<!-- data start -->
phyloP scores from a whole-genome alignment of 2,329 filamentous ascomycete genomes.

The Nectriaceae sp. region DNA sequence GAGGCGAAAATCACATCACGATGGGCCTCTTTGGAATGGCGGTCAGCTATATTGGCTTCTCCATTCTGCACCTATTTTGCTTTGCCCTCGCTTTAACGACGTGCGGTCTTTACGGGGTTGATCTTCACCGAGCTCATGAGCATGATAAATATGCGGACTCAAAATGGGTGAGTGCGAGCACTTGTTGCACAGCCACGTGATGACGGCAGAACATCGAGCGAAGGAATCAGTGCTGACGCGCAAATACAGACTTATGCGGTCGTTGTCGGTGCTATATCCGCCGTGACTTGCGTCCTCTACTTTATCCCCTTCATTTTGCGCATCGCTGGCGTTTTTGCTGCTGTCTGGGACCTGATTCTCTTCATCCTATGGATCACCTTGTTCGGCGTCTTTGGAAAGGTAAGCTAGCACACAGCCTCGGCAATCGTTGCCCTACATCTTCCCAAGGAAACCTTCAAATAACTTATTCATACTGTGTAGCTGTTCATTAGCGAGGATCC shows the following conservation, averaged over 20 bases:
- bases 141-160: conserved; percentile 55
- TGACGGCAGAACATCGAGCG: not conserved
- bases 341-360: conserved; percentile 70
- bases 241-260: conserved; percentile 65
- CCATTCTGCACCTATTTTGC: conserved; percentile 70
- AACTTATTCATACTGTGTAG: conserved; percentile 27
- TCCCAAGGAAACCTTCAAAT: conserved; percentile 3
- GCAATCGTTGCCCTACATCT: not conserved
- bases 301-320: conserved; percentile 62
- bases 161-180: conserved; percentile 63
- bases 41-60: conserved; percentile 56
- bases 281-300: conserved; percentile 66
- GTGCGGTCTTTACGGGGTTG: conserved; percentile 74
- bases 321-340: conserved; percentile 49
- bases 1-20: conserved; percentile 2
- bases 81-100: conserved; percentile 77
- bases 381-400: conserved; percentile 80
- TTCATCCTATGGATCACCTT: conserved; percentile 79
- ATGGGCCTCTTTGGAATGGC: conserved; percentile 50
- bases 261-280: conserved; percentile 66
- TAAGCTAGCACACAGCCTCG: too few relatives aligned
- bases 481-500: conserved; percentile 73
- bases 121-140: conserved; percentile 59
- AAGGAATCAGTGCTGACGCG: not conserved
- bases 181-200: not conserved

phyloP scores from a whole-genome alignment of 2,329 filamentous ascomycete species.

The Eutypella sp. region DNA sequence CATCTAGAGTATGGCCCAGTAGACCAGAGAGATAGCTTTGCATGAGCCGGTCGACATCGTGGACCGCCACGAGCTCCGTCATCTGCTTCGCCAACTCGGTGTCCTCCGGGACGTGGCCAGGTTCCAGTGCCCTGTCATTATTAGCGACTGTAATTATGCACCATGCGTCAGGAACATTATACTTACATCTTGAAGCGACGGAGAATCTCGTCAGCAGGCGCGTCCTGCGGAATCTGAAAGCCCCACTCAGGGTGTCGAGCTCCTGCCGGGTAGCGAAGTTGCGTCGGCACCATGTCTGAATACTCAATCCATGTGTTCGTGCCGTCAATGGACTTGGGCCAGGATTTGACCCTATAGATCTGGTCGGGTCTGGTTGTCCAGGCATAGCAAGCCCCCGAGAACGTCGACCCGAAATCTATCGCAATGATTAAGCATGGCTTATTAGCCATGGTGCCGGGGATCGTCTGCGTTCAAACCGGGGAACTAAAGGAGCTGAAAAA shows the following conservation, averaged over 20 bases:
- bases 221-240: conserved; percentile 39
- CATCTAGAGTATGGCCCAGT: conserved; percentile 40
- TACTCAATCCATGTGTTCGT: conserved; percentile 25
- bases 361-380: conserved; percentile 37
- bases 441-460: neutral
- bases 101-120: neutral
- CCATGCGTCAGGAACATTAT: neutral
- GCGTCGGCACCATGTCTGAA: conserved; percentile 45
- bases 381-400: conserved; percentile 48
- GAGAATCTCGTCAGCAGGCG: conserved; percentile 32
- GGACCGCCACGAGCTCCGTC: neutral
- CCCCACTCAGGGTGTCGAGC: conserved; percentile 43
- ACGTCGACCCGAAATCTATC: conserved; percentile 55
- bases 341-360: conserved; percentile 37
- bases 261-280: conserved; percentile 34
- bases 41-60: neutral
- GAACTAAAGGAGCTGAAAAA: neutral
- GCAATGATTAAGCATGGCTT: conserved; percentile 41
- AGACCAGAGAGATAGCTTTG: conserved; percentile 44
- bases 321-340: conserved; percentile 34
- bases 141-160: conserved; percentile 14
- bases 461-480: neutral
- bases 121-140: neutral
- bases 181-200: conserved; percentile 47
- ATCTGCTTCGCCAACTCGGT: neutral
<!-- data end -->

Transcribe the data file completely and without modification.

phyloP scores from a whole-genome alignment of 2,329 filamentous ascomycete genomes.

The Nectriaceae sp. region DNA sequence GAGGCGAAAATCACATCACGATGGGCCTCTTTGGAATGGCGGTCAGCTATATTGGCTTCTCCATTCTGCACCTATTTTGCTTTGCCCTCGCTTTAACGACGTGCGGTCTTTACGGGGTTGATCTTCACCGAGCTCATGAGCATGATAAATATGCGGACTCAAAATGGGTGAGTGCGAGCACTTGTTGCACAGCCACGTGATGACGGCAGAACATCGAGCGAAGGAATCAGTGCTGACGCGCAAATACAGACTTATGCGGTCGTTGTCGGTGCTATATCCGCCGTGACTTGCGTCCTCTACTTTATCCCCTTCATTTTGCGCATCGCTGGCGTTTTTGCTGCTGTCTGGGACCTGATTCTCTTCATCCTATGGATCACCTTGTTCGGCGTCTTTGGAAAGGTAAGCTAGCACACAGCCTCGGCAATCGTTGCCCTACATCTTCCCAAGGAAACCTTCAAATAACTTATTCATACTGTGTAGCTGTTCATTAGCGAGGATCC shows the following conservation, averaged over 20 bases:
- bases 141-160: conserved; percentile 55
- TGACGGCAGAACATCGAGCG: not conserved
- bases 341-360: conserved; percentile 70
- bases 241-260: conserved; percentile 65
- CCATTCTGCACCTATTTTGC: conserved; percentile 70
- AACTTATTCATACTGTGTAG: conserved; percentile 27
- TCCCAAGGAAACCTTCAAAT: conserved; percentile 3
- GCAATCGTTGCCCTACATCT: not conserved
- bases 301-320: conserved; percentile 62
- bases 161-180: conserved; percentile 63
- bases 41-60: conserved; percentile 56
- bases 281-300: conserved; percentile 66
- GTGCGGTCTTTACGGGGTTG: conserved; percentile 74
- bases 321-340: conserved; percentile 49
- bases 1-20: conserved; percentile 2
- bases 81-100: conserved; percentile 77
- bases 381-400: conserved; percentile 80
- TTCATCCTATGGATCACCTT: conserved; percentile 79
- ATGGGCCTCTTTGGAATGGC: conserved; percentile 50
- bases 261-280: conserved; percentile 66
- TAAGCTAGCACACAGCCTCG: too few relatives aligned
- bases 481-500: conserved; percentile 73
- bases 121-140: conserved; percentile 59
- AAGGAATCAGTGCTGACGCG: not conserved
- bases 181-200: not conserved

phyloP scores from a whole-genome alignment of 2,329 filamentous ascomycete species.

The Eutypella sp. region DNA sequence CATCTAGAGTATGGCCCAGTAGACCAGAGAGATAGCTTTGCATGAGCCGGTCGACATCGTGGACCGCCACGAGCTCCGTCATCTGCTTCGCCAACTCGGTGTCCTCCGGGACGTGGCCAGGTTCCAGTGCCCTGTCATTATTAGCGACTGTAATTATGCACCATGCGTCAGGAACATTATACTTACATCTTGAAGCGACGGAGAATCTCGTCAGCAGGCGCGTCCTGCGGAATCTGAAAGCCCCACTCAGGGTGTCGAGCTCCTGCCGGGTAGCGAAGTTGCGTCGGCACCATGTCTGAATACTCAATCCATGTGTTCGTGCCGTCAATGGACTTGGGCCAGGATTTGACCCTATAGATCTGGTCGGGTCTGGTTGTCCAGGCATAGCAAGCCCCCGAGAACGTCGACCCGAAATCTATCGCAATGATTAAGCATGGCTTATTAGCCATGGTGCCGGGGATCGTCTGCGTTCAAACCGGGGAACTAAAGGAGCTGAAAAA shows the following conservation, averaged over 20 bases:
- bases 221-240: conserved; percentile 39
- CATCTAGAGTATGGCCCAGT: conserved; percentile 40
- TACTCAATCCATGTGTTCGT: conserved; percentile 25
- bases 361-380: conserved; percentile 37
- bases 441-460: neutral
- bases 101-120: neutral
- CCATGCGTCAGGAACATTAT: neutral
- GCGTCGGCACCATGTCTGAA: conserved; percentile 45
- bases 381-400: conserved; percentile 48
- GAGAATCTCGTCAGCAGGCG: conserved; percentile 32
- GGACCGCCACGAGCTCCGTC: neutral
- CCCCACTCAGGGTGTCGAGC: conserved; percentile 43
- ACGTCGACCCGAAATCTATC: conserved; percentile 55
- bases 341-360: conserved; percentile 37
- bases 261-280: conserved; percentile 34
- bases 41-60: neutral
- GAACTAAAGGAGCTGAAAAA: neutral
- GCAATGATTAAGCATGGCTT: conserved; percentile 41
- AGACCAGAGAGATAGCTTTG: conserved; percentile 44
- bases 321-340: conserved; percentile 34
- bases 141-160: conserved; percentile 14
- bases 461-480: neutral
- bases 121-140: neutral
- bases 181-200: conserved; percentile 47
- ATCTGCTTCGCCAACTCGGT: neutral